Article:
Based on the testimonies of hundreds of survivors of the Spanish Civil War, this novel is the harrowing account of a group of women incarcerated in a Madrid prison. If you like your history intense, dramatic but accurate – this one’s for you. The individual voices of the women are both strong and moving and this is what sets this book apart from other stories of war.
It was first light when the sound of a lorry engine was heard. Hortensia took off her ear-rings and gave them to Mercedes, then hid her two blue notebooks and the document condemning her to death in her shawl. She begged the guard to put them in her work-basket and to give that to her sister as well. They're for the baby, she said.
It was 6 March 1941. In the record of those buried in the East cemetery that day they wrote the first name and family names of seventeen people who had been executed. Sixteen men and just one woman. Just one: Isabel Gomez Sanchez. Hortensia is not on the list. The name of Hortensia Rodriguez Garcia is not to be found on the list of those shot on 6 March 1941. But they say that in the first light that morning, Hortensia stared straight at the firing-squad, as they all did.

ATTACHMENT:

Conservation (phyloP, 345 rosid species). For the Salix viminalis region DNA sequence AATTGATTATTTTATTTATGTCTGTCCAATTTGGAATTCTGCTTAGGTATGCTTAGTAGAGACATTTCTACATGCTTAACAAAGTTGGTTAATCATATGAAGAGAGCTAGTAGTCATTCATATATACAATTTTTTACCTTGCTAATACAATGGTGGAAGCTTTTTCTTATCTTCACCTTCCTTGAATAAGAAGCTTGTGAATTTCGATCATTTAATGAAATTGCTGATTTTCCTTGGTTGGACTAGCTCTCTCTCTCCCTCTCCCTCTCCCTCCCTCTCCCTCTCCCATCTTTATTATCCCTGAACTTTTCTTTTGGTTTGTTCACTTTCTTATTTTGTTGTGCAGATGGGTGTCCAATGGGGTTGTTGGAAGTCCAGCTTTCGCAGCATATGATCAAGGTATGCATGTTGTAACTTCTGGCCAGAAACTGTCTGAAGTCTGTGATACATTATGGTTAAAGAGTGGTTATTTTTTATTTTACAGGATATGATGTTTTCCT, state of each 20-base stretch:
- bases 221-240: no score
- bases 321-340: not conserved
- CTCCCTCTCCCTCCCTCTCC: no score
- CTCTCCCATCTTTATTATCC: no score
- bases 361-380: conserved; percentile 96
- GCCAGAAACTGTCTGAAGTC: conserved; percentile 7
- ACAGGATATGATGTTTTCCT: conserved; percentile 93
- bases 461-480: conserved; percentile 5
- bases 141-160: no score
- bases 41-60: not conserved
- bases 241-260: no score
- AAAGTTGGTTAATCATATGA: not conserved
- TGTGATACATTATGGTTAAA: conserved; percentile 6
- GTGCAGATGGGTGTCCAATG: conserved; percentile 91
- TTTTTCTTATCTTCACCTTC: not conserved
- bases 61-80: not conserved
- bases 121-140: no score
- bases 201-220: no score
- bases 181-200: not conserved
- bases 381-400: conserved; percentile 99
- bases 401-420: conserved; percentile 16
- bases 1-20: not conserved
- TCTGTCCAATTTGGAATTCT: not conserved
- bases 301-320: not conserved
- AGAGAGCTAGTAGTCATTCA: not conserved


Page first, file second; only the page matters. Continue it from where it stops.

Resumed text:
'Viva la Republica!'
They also say, and this is true, that a woman came over to those who had been executed, and knelt next to Hortensia.
She was carrying a pair of scissors. She cut a small piece of cloth from the dress Hortensia had put on to die.
And closed her eyes.
And washed her face.